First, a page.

McALLEN, Texas (Border Report) — Title 42 is unlawful and presents a false narrative that migrants carry disease and should not be allowed into the United States, say migrant advocates who are calling on the Biden administration to revoke the public health law.

The Trump administration reenacted Title 42 at the start of the coronavirus pandemic in March 2020. It is a law that allows the Centers for Disease Control and Prevention to close U.S. borders to those trying to cross without proper documents in order to prevent the spread of the novel virus into the country.

Most migrants who are processed under Title 42 are expelled back to Mexico within two hours without any paperwork and without the chance to request asylum in the United States.

“Today, as we celebrate the Irish history of our country, we must remember the Irish were welcomed here,” said Allen Orr, president of the American Immigration Lawyers Association. “Title 42 is not legal. Title 42 is from 1944 and like many other policies from that time period needs to be changed. They were used in that time period against people that were poor, and that were Black and that were brown and that’s exactly why this policy is being used right now.”

Orr and several representatives of different nonprofits and legal organizations spoke against Title 42 during a Thursday call with media hosted by the Welcome With Dignity Campaign.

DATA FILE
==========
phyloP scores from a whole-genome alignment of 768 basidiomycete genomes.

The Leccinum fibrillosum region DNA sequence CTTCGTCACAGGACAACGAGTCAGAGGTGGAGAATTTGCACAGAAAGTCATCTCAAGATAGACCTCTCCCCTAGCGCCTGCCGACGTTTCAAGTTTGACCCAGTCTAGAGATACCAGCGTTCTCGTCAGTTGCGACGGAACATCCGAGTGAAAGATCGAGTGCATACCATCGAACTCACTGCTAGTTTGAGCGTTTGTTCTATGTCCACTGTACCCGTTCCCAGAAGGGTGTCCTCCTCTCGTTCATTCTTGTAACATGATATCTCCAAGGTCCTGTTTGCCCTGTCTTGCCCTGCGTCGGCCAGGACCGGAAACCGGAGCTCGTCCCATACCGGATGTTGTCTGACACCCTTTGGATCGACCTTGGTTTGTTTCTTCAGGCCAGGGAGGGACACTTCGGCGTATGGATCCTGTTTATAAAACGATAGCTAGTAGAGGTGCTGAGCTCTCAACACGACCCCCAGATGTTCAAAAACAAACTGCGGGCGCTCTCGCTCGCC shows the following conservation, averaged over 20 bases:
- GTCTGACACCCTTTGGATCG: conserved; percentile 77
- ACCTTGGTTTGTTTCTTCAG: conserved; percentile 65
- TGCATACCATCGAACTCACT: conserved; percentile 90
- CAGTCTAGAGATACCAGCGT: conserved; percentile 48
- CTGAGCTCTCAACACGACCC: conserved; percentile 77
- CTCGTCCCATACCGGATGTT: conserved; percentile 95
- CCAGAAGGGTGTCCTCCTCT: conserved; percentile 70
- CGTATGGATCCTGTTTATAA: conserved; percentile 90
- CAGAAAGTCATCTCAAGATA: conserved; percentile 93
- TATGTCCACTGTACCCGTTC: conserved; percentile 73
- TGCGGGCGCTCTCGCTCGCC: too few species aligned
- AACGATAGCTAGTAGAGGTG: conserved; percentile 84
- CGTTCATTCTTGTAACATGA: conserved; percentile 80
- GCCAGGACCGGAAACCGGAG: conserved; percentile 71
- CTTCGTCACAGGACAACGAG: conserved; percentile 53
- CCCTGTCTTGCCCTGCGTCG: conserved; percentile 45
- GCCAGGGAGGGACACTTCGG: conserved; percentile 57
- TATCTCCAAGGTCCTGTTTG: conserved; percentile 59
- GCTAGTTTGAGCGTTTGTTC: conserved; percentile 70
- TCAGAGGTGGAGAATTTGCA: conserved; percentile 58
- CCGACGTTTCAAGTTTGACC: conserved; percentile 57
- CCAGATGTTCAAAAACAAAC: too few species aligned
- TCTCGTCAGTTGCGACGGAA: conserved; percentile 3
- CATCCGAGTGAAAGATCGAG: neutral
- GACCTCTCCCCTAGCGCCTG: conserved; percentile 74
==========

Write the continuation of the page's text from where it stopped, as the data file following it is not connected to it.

The call comes the Department of Homeland Security is reportedly preparing for upwards of 200,000 migrants to attempt to claim asylum should Title 42 be lifted.

A group of migrants is apprehended on June 24, 2021, in Hidalgo, Texas by U.S. Border Patrol agents. Most are sent back within two hours to Mexico under Title 42. (Sandra Sanchez/Border Report File Photo)

On Saturday, the CDC announced Title 42 would no longer be applied to unaccompanied migrant youth who cross the border. But the law is still in effect for all others, and if not revoked, Sunday will mark the second anniversary of its implementation.

Migrant advocates say the advent of successful vaccines and widespread immunity has reduced the threat of the virus. And they question why Title 42 is in effect for only those trying to cross into land ports of entry between Canada and the United States, but not at airports where millions of travelers enter each day from other countries?

“We have called upon the Biden admin to live up to its promises on the campaign trail to restore compassion, humanity and dignity to our nation’s immigration system specifically to people seeking safety at our doorstep,” said Bilal Askaryar of the Welcome With Dignity Campaign.

They point out that with the war in Ukraine, the United States has enacted Temporary Protected Status for Ukrainians, as well as new sanctions for refugees from Afghanistan, but not for Central and South Americans, or those from the Caribbean, such as Haiti.